Having zipped through Peter Ackroyd’s Poe: A Life Cut Short, I am wading through the last pages, sad to find myself near the end. Edgar Allen Poe was a very confused individual, but he certainly romanced quite a few women. They are here in order:
Edgar Allen Poe married his cousin, Virginia, pictured above immediately after death. She married him when she was 13 and he, 26. No one knows for sure if this marriage was ever consummated. She died of tuberculosis. He infamously traduced her memory after her death. On her deathbed, Virginia claimed that Ellet, pictured below, had killed her.
Elizabeth Ellet wrote romantic poetry as well as The Women of the American Revolution, published in 1845. She was involved in a romantic scandal involving herself, Edgar Allen Poe, and a Bostonian poet named Frances Sargent Osgood, pictured below:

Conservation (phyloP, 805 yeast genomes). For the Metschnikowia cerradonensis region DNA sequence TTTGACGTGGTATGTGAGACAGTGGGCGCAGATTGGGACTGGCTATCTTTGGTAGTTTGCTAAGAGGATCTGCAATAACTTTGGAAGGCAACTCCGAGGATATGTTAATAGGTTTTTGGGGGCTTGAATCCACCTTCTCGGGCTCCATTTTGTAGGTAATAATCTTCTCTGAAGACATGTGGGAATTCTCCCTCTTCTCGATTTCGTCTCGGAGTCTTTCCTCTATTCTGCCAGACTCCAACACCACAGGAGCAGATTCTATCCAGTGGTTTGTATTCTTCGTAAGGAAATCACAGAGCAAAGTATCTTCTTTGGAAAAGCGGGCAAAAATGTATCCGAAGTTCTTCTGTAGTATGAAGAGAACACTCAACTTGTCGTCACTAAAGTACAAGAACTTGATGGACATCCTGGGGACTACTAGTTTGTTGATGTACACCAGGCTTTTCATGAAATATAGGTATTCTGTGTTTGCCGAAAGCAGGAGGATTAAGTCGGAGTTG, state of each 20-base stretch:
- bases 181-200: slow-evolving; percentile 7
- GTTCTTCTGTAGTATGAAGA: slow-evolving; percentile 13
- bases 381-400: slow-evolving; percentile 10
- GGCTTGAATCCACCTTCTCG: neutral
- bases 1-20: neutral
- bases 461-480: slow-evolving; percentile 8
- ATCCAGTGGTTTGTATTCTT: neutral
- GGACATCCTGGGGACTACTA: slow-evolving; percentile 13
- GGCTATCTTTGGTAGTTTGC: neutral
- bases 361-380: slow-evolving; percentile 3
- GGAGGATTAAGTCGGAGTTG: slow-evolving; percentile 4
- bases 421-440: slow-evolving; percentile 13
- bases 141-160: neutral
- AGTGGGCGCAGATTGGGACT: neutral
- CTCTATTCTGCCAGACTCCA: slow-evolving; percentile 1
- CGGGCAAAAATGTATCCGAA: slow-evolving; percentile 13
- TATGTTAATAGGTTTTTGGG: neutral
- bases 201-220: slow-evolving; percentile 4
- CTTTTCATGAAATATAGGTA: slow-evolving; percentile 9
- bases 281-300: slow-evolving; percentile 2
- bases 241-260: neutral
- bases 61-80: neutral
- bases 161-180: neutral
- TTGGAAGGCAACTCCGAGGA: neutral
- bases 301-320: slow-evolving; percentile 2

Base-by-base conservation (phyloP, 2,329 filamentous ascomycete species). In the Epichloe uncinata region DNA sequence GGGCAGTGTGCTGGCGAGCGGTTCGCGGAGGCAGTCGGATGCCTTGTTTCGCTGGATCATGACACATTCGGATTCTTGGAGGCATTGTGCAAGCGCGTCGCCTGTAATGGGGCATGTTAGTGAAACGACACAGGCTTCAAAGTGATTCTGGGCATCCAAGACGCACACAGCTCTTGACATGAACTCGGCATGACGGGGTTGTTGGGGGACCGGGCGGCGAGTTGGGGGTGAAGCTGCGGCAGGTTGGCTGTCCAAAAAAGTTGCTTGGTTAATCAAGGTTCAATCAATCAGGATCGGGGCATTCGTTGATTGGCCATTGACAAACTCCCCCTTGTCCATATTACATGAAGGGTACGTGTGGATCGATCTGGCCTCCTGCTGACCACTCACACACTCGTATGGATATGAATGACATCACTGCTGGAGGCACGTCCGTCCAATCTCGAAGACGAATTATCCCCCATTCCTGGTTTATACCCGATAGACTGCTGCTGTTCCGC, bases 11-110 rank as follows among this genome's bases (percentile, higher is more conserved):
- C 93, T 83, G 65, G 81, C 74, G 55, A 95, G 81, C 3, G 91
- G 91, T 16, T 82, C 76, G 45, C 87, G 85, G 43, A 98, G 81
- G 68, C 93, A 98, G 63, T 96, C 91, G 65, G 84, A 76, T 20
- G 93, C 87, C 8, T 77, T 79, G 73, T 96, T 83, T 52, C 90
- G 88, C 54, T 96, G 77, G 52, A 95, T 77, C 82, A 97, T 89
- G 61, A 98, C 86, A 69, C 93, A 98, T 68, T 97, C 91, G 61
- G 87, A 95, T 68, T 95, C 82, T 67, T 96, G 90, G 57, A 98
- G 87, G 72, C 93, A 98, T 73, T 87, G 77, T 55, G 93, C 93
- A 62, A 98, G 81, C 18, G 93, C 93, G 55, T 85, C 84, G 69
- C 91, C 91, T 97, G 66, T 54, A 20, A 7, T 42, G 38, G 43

For some reason, Virginia Clemm Poe had no objection to Frances Osgood, whom she invited many times to their home. After Virginia died, Edgar Allen Poe fell in love simultaneously with two women (again): Annie Richmond, who was married, and Sarah Helen Whitman, who was a widow. He courted them in two different incarnations of himself, Eddie for Annie (the first), and Edgar for Sarah (in a hat, under Annie):
Helen Whitman took care of her aged mother, who seemed to see through Edgar’s continual hysterics. When the marriage to Helen and the romance with Annie fell through, Edgar managed to pull himself together. In the last year of his life, he wrote “The Bells” and “Annabel Lee” and refound a childhood sweetheart, Sarah Elmira Royster Shelton, shown as a girl and then a grown woman:
He would have liked to marry Mrs. Shelton, but her children opposed the match and “her dead husband had bequeathed the estate to her on condition that she did not remarry” (Ackroyd). While waxing poetic for Mrs. Shelton, he nursed his poor broken heart over Annie Richmond. Apparently Mrs. Shelton was willing to consider throwing everything to the winds for Poe. If not for his strange death, there might really have been a marriage (?) between Edgar and some poor new woman whom he could torment.